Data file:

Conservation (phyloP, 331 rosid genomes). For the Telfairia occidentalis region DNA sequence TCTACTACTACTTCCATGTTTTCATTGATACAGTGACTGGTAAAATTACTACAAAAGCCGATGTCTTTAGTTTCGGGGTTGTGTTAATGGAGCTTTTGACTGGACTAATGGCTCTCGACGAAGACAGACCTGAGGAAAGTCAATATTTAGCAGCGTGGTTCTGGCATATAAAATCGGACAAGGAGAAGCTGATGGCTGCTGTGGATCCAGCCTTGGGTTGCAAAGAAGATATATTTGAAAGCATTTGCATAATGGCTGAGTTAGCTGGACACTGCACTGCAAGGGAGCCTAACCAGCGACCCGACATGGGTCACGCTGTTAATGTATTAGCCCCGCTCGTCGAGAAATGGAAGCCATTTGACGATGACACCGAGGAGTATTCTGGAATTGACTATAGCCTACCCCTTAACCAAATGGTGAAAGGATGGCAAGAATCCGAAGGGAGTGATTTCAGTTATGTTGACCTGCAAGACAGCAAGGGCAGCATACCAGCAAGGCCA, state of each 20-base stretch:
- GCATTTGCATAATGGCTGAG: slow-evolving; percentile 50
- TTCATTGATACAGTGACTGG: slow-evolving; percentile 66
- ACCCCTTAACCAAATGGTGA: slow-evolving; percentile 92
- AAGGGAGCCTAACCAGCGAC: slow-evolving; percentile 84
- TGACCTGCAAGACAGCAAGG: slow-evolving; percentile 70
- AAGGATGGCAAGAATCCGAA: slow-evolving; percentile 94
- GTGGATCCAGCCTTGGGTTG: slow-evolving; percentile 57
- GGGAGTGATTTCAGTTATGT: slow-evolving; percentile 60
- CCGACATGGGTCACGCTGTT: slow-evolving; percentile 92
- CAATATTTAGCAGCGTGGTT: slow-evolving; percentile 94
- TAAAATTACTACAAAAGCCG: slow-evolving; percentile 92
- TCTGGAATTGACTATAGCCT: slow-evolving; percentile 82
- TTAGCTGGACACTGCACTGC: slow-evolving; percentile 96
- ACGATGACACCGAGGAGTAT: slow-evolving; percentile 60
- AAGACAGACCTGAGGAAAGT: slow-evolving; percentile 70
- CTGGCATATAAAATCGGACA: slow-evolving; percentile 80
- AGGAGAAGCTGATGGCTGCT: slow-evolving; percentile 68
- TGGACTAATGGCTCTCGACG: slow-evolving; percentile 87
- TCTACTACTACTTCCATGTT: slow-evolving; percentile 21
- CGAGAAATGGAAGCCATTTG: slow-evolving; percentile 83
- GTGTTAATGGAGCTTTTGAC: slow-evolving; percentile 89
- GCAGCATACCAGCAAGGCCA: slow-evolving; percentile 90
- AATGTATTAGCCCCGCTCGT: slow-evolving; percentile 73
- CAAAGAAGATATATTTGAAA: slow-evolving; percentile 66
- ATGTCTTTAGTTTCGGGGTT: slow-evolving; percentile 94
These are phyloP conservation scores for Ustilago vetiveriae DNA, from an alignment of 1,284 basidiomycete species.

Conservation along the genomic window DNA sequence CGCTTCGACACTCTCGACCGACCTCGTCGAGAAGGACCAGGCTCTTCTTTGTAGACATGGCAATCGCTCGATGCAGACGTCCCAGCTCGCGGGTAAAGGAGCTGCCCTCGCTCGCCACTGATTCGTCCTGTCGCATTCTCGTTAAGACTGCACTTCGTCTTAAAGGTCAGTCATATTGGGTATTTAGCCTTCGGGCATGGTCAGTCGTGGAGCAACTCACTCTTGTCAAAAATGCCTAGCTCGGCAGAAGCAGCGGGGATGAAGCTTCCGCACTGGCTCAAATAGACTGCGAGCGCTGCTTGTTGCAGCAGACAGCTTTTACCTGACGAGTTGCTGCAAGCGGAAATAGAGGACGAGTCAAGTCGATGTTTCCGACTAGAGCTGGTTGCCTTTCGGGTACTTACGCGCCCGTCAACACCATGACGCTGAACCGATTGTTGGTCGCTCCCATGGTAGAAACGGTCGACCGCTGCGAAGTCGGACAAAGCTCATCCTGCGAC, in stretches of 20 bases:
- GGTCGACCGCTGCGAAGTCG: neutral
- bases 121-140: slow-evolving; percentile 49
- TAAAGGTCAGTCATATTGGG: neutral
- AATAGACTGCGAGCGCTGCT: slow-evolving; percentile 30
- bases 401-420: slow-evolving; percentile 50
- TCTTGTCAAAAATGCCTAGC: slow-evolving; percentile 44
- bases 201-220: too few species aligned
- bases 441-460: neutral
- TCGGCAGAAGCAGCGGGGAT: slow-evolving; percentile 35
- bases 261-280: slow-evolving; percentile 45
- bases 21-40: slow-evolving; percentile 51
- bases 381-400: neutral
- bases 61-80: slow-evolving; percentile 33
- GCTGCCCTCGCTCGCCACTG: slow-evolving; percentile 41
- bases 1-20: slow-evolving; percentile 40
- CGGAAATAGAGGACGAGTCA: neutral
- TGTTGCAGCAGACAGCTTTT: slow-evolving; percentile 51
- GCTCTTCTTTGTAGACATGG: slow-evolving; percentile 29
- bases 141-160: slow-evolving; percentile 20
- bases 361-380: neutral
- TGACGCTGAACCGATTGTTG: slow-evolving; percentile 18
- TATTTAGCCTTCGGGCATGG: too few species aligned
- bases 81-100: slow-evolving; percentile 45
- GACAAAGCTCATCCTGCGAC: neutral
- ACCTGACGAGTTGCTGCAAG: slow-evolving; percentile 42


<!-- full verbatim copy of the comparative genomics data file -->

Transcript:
Conservation (phyloP, 331 rosid genomes). For the Telfairia occidentalis region DNA sequence TCTACTACTACTTCCATGTTTTCATTGATACAGTGACTGGTAAAATTACTACAAAAGCCGATGTCTTTAGTTTCGGGGTTGTGTTAATGGAGCTTTTGACTGGACTAATGGCTCTCGACGAAGACAGACCTGAGGAAAGTCAATATTTAGCAGCGTGGTTCTGGCATATAAAATCGGACAAGGAGAAGCTGATGGCTGCTGTGGATCCAGCCTTGGGTTGCAAAGAAGATATATTTGAAAGCATTTGCATAATGGCTGAGTTAGCTGGACACTGCACTGCAAGGGAGCCTAACCAGCGACCCGACATGGGTCACGCTGTTAATGTATTAGCCCCGCTCGTCGAGAAATGGAAGCCATTTGACGATGACACCGAGGAGTATTCTGGAATTGACTATAGCCTACCCCTTAACCAAATGGTGAAAGGATGGCAAGAATCCGAAGGGAGTGATTTCAGTTATGTTGACCTGCAAGACAGCAAGGGCAGCATACCAGCAAGGCCA, state of each 20-base stretch:
- GCATTTGCATAATGGCTGAG: slow-evolving; percentile 50
- TTCATTGATACAGTGACTGG: slow-evolving; percentile 66
- ACCCCTTAACCAAATGGTGA: slow-evolving; percentile 92
- AAGGGAGCCTAACCAGCGAC: slow-evolving; percentile 84
- TGACCTGCAAGACAGCAAGG: slow-evolving; percentile 70
- AAGGATGGCAAGAATCCGAA: slow-evolving; percentile 94
- GTGGATCCAGCCTTGGGTTG: slow-evolving; percentile 57
- GGGAGTGATTTCAGTTATGT: slow-evolving; percentile 60
- CCGACATGGGTCACGCTGTT: slow-evolving; percentile 92
- CAATATTTAGCAGCGTGGTT: slow-evolving; percentile 94
- TAAAATTACTACAAAAGCCG: slow-evolving; percentile 92
- TCTGGAATTGACTATAGCCT: slow-evolving; percentile 82
- TTAGCTGGACACTGCACTGC: slow-evolving; percentile 96
- ACGATGACACCGAGGAGTAT: slow-evolving; percentile 60
- AAGACAGACCTGAGGAAAGT: slow-evolving; percentile 70
- CTGGCATATAAAATCGGACA: slow-evolving; percentile 80
- AGGAGAAGCTGATGGCTGCT: slow-evolving; percentile 68
- TGGACTAATGGCTCTCGACG: slow-evolving; percentile 87
- TCTACTACTACTTCCATGTT: slow-evolving; percentile 21
- CGAGAAATGGAAGCCATTTG: slow-evolving; percentile 83
- GTGTTAATGGAGCTTTTGAC: slow-evolving; percentile 89
- GCAGCATACCAGCAAGGCCA: slow-evolving; percentile 90
- AATGTATTAGCCCCGCTCGT: slow-evolving; percentile 73
- CAAAGAAGATATATTTGAAA: slow-evolving; percentile 66
- ATGTCTTTAGTTTCGGGGTT: slow-evolving; percentile 94
These are phyloP conservation scores for Ustilago vetiveriae DNA, from an alignment of 1,284 basidiomycete species.

Conservation along the genomic window DNA sequence CGCTTCGACACTCTCGACCGACCTCGTCGAGAAGGACCAGGCTCTTCTTTGTAGACATGGCAATCGCTCGATGCAGACGTCCCAGCTCGCGGGTAAAGGAGCTGCCCTCGCTCGCCACTGATTCGTCCTGTCGCATTCTCGTTAAGACTGCACTTCGTCTTAAAGGTCAGTCATATTGGGTATTTAGCCTTCGGGCATGGTCAGTCGTGGAGCAACTCACTCTTGTCAAAAATGCCTAGCTCGGCAGAAGCAGCGGGGATGAAGCTTCCGCACTGGCTCAAATAGACTGCGAGCGCTGCTTGTTGCAGCAGACAGCTTTTACCTGACGAGTTGCTGCAAGCGGAAATAGAGGACGAGTCAAGTCGATGTTTCCGACTAGAGCTGGTTGCCTTTCGGGTACTTACGCGCCCGTCAACACCATGACGCTGAACCGATTGTTGGTCGCTCCCATGGTAGAAACGGTCGACCGCTGCGAAGTCGGACAAAGCTCATCCTGCGAC, in stretches of 20 bases:
- GGTCGACCGCTGCGAAGTCG: neutral
- bases 121-140: slow-evolving; percentile 49
- TAAAGGTCAGTCATATTGGG: neutral
- AATAGACTGCGAGCGCTGCT: slow-evolving; percentile 30
- bases 401-420: slow-evolving; percentile 50
- TCTTGTCAAAAATGCCTAGC: slow-evolving; percentile 44
- bases 201-220: too few species aligned
- bases 441-460: neutral
- TCGGCAGAAGCAGCGGGGAT: slow-evolving; percentile 35
- bases 261-280: slow-evolving; percentile 45
- bases 21-40: slow-evolving; percentile 51
- bases 381-400: neutral
- bases 61-80: slow-evolving; percentile 33
- GCTGCCCTCGCTCGCCACTG: slow-evolving; percentile 41
- bases 1-20: slow-evolving; percentile 40
- CGGAAATAGAGGACGAGTCA: neutral
- TGTTGCAGCAGACAGCTTTT: slow-evolving; percentile 51
- GCTCTTCTTTGTAGACATGG: slow-evolving; percentile 29
- bases 141-160: slow-evolving; percentile 20
- bases 361-380: neutral
- TGACGCTGAACCGATTGTTG: slow-evolving; percentile 18
- TATTTAGCCTTCGGGCATGG: too few species aligned
- bases 81-100: slow-evolving; percentile 45
- GACAAAGCTCATCCTGCGAC: neutral
- ACCTGACGAGTTGCTGCAAG: slow-evolving; percentile 42